UPDATED: Fats Domino, one of the pioneering early architects of rock and roll via hits like “Ain’t That a Shame” and “Blueberry Hill,” died Tuesday at the age of 89. The most powerful, and certainly the most popular, of a generation of great Crescent City keyboardists, Domino rocked into the public consciousness in 1950 with the self-referential single “The Fat Man,” and in 1955 crossed over to pop success with the slamming top-10 hit “Ain’t That a Shame.” He became a pop star of the first rank with hits like “I’m in Love Again” (No. 3, 1956), “Blueberry Hill” (No. 2, 1956), “Blue Monday” (No. 5, 1957) and “I’m Walkin’” (No. 4, 1957).
His biographer Rick Coleman wrote, “As (Domino’s bandleader-arranger) Dave Bartholomew would later put it, Domino was the ‘cornerstone’ of rock ’n’ roll, inspiring many later legends who began their careers as Domino fans: Little Richard, Elvis Presley, Chuck Berry, Buddy Holly, John Lennon, Paul McCartney, Van Morrison, John Fogerty, Bob Marley and Bruce Springsteen.”
In 1986, he joined Presley, Berry, Holly and Little Richard as an inaugural inductee in the Rock and Roll Hall of Fame.
Domino’s songs were covered by everyone from Elvis Presley to Pat Boone, from Cheap Trick to Jah Wobble, and as news spread of his passing, social media lit up with tributes. Among the first were from LL Cool J, Kid Rock, Harry Connick Jr., actors Wendell Piece (who starred in the New Orleans-based HBO drama “Treme”) and Samuel L. Jackson, and Louisiana congressman Steve Scalise, who was grievously injured in June when a gunman opened fire on a practice in Alexandria, Va. (He has since recovered and returned to work.) Over the next couple of hours tributes arrived from fellow New Orleans legend Dr. John, country artist Charlie Daniels, author Stephen King, Beach Boys mastermind Brian Wilson, pioneering rock guitarist Duane Eddy and Louisiana governor John Bel Edwards.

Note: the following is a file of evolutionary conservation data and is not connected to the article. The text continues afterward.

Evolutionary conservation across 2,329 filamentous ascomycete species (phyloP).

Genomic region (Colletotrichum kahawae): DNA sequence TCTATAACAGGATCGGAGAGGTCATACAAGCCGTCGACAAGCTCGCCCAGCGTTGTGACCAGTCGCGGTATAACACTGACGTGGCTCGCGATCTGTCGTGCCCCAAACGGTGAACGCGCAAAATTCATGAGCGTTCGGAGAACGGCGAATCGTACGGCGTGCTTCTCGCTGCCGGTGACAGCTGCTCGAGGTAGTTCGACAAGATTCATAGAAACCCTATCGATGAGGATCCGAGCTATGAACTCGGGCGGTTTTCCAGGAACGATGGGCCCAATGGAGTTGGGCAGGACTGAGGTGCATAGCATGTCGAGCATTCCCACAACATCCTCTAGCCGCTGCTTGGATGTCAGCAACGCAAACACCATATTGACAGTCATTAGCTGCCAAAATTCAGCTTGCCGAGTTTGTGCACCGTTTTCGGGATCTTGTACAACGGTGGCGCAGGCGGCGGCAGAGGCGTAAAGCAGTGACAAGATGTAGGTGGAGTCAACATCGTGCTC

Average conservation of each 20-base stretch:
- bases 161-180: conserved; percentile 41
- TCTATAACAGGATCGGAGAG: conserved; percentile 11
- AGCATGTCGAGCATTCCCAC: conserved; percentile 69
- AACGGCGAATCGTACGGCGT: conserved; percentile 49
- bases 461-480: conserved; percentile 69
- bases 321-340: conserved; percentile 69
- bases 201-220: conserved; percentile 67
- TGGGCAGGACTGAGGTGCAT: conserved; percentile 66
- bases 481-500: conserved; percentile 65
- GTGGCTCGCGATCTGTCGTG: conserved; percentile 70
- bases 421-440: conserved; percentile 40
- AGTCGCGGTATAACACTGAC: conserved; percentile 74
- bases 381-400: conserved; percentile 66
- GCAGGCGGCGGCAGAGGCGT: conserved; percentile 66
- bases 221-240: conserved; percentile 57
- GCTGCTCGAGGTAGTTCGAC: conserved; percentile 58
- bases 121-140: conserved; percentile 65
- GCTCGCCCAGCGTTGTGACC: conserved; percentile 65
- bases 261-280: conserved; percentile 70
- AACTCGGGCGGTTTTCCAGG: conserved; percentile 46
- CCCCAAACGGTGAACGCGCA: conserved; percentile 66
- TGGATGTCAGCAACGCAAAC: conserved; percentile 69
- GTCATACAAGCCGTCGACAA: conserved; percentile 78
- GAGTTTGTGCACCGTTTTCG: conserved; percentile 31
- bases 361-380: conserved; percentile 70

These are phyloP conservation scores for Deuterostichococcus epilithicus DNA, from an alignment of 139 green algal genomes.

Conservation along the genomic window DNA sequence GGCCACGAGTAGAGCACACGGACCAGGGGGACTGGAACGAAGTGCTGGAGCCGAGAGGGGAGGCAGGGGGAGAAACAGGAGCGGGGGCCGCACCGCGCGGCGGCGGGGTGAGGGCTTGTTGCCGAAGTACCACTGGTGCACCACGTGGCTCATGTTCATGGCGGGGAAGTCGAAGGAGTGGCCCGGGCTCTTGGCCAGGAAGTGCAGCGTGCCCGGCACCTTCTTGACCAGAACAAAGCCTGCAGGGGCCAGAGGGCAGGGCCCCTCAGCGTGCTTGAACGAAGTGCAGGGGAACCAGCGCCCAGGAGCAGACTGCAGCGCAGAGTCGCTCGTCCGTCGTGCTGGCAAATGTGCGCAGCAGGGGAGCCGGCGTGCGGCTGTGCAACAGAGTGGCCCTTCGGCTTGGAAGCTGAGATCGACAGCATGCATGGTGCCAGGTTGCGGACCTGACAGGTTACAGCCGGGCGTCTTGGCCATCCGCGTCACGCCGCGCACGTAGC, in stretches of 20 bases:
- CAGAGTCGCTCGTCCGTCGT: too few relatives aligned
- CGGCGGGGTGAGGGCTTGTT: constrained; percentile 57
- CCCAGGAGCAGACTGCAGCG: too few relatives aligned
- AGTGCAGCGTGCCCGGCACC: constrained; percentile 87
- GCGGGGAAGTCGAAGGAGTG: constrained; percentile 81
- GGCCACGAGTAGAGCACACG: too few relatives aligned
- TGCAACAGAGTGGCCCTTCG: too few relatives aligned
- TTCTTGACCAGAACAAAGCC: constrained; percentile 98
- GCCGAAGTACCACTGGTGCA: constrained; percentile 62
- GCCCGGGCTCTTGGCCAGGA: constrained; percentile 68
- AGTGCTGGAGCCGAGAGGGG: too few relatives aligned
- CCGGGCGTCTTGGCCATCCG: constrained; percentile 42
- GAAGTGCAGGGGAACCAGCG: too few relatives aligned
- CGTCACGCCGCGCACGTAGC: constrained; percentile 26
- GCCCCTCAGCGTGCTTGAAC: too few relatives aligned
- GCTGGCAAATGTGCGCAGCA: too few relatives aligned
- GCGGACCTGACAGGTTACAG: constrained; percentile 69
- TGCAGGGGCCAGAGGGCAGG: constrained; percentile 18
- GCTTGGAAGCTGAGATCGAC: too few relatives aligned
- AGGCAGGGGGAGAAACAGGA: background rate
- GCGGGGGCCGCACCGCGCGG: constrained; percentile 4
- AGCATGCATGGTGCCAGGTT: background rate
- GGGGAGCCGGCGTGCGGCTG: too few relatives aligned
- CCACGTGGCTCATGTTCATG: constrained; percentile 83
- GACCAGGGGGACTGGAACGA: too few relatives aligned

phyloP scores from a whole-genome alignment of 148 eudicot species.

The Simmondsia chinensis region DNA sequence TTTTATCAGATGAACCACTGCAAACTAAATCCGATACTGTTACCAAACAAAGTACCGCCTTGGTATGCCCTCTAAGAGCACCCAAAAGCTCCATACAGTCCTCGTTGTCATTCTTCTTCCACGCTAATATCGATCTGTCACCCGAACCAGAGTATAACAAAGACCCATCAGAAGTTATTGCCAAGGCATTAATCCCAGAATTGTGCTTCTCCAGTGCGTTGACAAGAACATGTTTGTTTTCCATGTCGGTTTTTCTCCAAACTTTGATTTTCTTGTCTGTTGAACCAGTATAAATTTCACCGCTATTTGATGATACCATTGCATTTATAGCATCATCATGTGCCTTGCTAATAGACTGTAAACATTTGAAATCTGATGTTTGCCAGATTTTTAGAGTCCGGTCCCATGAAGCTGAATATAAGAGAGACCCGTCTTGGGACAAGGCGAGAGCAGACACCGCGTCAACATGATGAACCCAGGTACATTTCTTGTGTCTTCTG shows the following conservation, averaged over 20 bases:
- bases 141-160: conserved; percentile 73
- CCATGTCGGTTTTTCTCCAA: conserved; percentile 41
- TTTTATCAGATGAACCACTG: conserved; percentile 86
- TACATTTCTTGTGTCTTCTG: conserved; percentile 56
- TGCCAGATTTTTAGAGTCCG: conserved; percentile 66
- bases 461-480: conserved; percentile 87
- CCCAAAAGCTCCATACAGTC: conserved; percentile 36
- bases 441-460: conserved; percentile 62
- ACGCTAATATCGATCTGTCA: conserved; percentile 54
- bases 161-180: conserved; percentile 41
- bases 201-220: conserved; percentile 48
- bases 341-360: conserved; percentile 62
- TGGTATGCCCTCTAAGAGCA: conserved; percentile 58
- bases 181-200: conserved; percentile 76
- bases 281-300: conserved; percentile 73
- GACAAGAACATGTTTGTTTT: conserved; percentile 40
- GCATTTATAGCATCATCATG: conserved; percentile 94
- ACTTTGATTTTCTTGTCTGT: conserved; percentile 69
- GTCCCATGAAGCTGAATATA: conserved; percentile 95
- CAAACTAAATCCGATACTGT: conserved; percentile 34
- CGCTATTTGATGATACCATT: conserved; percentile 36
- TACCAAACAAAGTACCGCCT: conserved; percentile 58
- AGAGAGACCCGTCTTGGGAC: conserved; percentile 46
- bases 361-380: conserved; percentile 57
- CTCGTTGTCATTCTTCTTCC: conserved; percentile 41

Martin Bandier, chairman/CEO of Sony/ATV Music Publishing, which controls many of Domino’s hits, said “He was of my childhood favorites who I helped financially after New Orleans was decimated by Katrina. I loved his music, and it was one of, if not the first rock and roll show I saw, in an Alan Freed revue.”
Rest in paradise to Fats Domino. He paved the way for so many. I remember listening to his music as a little boy. #Fatsdomino 🎶🎶
— LLCOOLJ (@llcoolj) October 25, 2017
— Dr. John (@akadrjohn) October 25, 2017
— Duane Eddy (@DuaneEddy) October 25, 2017
— John Bel Edwards (@LouisianaGov) October 25, 2017
Fats Domino you brought me so many hours of pleasure. Rest In Peace Sir
— Charlie Daniels (@CharlieDaniels) October 25, 2017
We have lost a TRUE American treasure.
God bless you Fats!! RIP.https://t.co/Fgu25tRVf3
— Kid Rock (@KidRock) October 25, 2017
RIP fats domino… you helped pave the way for new orleans piano players… see you on top of that blueberry hill in the sky ❤️🙏🏼❤️
— Harry Connick Jr (@HarryConnickJR) October 25, 2017
Fats Domino’s songs were all over the radio when I was growing up. He was a great singer and piano player and his music will last forever.
— Brian Wilson (@BrianWilsonLive) October 25, 2017
I found My Thrill on " Blueberry Hill"! RIP Fats Domino
— Samuel L. Jackson (@SamuelLJackson) October 25, 2017
Words fail me in this moment of deep heartache and sadness. We have lost a legend. One of my heroes. New Orleans’ Fats Domino is dead. pic.twitter.com/HZNbQRI889
— Wendell Pierce (@WendellPierce) October 25, 2017
A New Orleans legend — Fats Domino will be missed. https://t.co/4HulGn1Q7W
— Steve Scalise (@SteveScalise) October 25, 2017
RIP Fats Domino, one pf the last of the Founding Fathers. “Come on pretty baby, we’re gonna rock, gonna roll, until the early light.”
— Stephen King (@StephenKing) October 25, 2017